ALC8012 : Introduction to Interaction Analysis (Inactive)
- Inactive for Year: 2020/21
- Module Leader(s): Dr Adam Brandt
- Lecturer: Dr Spencer Hazel
- Owning School: Education, Communication & Language Sci
- Teaching Location: Newcastle City Campus
|Semester 1 Credit Value:||20|
This module introduces students to the micro-analysis of video recordings of ‘real world’ social interaction. It provides students with an appreciation and understanding of the importance of examining actual communicative encounters in order to develop understandings of interaction in general, and second language and intercultural communication in particular.
Students will be introduced to key methodologies for micro-analysis, including Conversation Analysis (CA) and Membership Categorization Analysis (MCA), as well as the Ethnomethodological (EM) theoretical approach which underpins these methodologies. The core principles and concepts of these methodologies will be introduced and discussed, and key research within the field – particularly as it is relevant to second language interaction, second language learning, and intercultural communication – will be focussed upon.
In addition to the theory and findings of the methodologies of CA and MCA, students will be encouraged to develop their practical research and analytic skills through the assessed work. by planning, preparing and conducting a small research project. This will involve (1) collecting and transcribing a piece of data in the form of an audio-video recording (which will be assessed as 20% of the final mark), as well as (2) analysing their data and presenting their analytic observations in an essay, linking them to previous research in the field and discussing them in terms of their theoretical and practical implications for second language interaction, second language learning and/or intercultural communication.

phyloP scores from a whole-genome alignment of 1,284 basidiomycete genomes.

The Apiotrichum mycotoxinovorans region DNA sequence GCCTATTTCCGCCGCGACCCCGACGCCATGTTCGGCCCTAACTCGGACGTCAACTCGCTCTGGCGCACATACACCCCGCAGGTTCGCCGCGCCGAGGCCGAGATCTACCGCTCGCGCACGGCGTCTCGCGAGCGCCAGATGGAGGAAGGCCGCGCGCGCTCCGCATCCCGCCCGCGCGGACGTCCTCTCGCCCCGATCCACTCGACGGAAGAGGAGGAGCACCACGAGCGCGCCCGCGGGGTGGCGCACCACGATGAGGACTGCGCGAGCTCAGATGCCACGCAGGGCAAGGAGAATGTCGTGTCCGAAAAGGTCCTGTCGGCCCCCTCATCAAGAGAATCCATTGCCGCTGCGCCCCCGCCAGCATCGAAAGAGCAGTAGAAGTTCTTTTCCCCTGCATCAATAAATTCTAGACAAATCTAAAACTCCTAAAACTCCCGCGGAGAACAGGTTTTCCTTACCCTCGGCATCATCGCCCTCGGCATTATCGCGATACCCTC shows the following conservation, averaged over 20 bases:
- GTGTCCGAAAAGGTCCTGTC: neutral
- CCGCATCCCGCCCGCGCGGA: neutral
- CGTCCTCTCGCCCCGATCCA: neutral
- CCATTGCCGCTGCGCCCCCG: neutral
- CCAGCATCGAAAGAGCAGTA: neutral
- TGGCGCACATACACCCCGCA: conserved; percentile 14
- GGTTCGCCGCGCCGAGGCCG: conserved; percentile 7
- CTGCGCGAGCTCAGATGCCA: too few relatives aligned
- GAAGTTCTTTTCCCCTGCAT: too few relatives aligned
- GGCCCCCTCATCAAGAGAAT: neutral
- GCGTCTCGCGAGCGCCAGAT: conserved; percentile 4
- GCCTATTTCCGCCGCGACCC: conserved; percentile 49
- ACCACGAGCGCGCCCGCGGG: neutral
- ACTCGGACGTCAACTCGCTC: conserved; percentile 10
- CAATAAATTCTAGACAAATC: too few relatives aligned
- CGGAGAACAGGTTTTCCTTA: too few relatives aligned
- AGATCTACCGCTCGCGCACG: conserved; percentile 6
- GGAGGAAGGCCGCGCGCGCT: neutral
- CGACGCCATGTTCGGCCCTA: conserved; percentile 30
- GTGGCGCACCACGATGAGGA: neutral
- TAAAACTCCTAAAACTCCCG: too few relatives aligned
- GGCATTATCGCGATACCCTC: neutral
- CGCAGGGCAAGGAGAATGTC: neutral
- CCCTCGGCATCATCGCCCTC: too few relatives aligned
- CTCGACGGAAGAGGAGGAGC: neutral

Students’ knowledge and skills development will also be supported through the module via group work in the form of practical tasks, discussions, transcription training and collaborative data analysis
Outline Of Syllabus
1. Introduction to the module
2. Some basics of social interaction
3. ‘Repairing trouble’ in interaction
4. Transcribing data for analysis
5. Institutional interaction
6. Second language interaction
7. Identities and interculturality in interaction
8. Applying interaction analysis, module summary and assignment preparation
|Scheduled Learning And Teaching Activities||Lecture||9||3:00||27:00||N/A|
|Guided Independent Study||Assessment preparation and completion||1||34:00||34:00||N/A|
|Guided Independent Study||Directed research and reading||1||120:00||120:00||N/A|
|Guided Independent Study||Skills practice||1||10:00||10:00||N/A|
|Scheduled Learning And Teaching Activities||Workshops||3||3:00||9:00||N/A|
Teaching Rationale And Relationship
Lecture sessions will introduce students to the theoretical aspects of the course, including the principles which underpin the methodologies and approaches relevant to the module. Students will be introduced to relevant theory and research literature, which they will be expected to read during independent study time.